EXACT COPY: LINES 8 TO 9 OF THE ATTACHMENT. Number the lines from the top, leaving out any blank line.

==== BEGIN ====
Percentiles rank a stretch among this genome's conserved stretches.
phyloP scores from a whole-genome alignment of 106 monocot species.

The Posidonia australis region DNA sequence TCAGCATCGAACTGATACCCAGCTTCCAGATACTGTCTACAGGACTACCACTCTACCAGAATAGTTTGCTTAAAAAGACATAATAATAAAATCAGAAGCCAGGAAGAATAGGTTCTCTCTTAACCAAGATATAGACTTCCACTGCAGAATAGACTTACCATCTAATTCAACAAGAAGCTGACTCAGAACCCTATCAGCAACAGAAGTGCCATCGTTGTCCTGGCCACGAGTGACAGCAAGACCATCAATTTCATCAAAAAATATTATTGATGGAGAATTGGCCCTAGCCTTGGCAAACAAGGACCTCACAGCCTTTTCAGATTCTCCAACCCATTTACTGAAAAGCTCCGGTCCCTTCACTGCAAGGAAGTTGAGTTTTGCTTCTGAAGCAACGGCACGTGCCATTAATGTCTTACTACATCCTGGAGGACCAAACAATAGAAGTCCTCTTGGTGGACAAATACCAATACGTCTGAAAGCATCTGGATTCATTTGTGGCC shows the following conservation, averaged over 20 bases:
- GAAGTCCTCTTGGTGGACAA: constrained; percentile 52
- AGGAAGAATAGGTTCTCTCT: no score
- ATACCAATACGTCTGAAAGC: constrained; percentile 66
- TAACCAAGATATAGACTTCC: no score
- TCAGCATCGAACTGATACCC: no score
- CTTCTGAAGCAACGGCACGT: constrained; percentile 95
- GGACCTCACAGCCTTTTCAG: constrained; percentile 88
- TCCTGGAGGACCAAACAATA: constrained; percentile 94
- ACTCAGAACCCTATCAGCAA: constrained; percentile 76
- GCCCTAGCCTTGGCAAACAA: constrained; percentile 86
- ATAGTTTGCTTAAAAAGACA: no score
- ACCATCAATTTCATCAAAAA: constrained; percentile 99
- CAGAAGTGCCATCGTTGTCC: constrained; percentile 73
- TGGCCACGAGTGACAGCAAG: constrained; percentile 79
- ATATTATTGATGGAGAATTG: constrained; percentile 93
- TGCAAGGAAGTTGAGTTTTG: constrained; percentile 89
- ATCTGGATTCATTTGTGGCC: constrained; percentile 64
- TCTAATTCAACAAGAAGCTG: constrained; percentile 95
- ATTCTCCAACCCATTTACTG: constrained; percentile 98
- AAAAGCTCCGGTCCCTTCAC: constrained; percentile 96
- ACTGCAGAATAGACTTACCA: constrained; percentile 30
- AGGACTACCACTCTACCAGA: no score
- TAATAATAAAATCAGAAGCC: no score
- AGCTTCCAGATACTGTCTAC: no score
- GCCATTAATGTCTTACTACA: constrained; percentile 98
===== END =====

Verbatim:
- TCAGCATCGAACTGATACCC: no score
- CTTCTGAAGCAACGGCACGT: constrained; percentile 95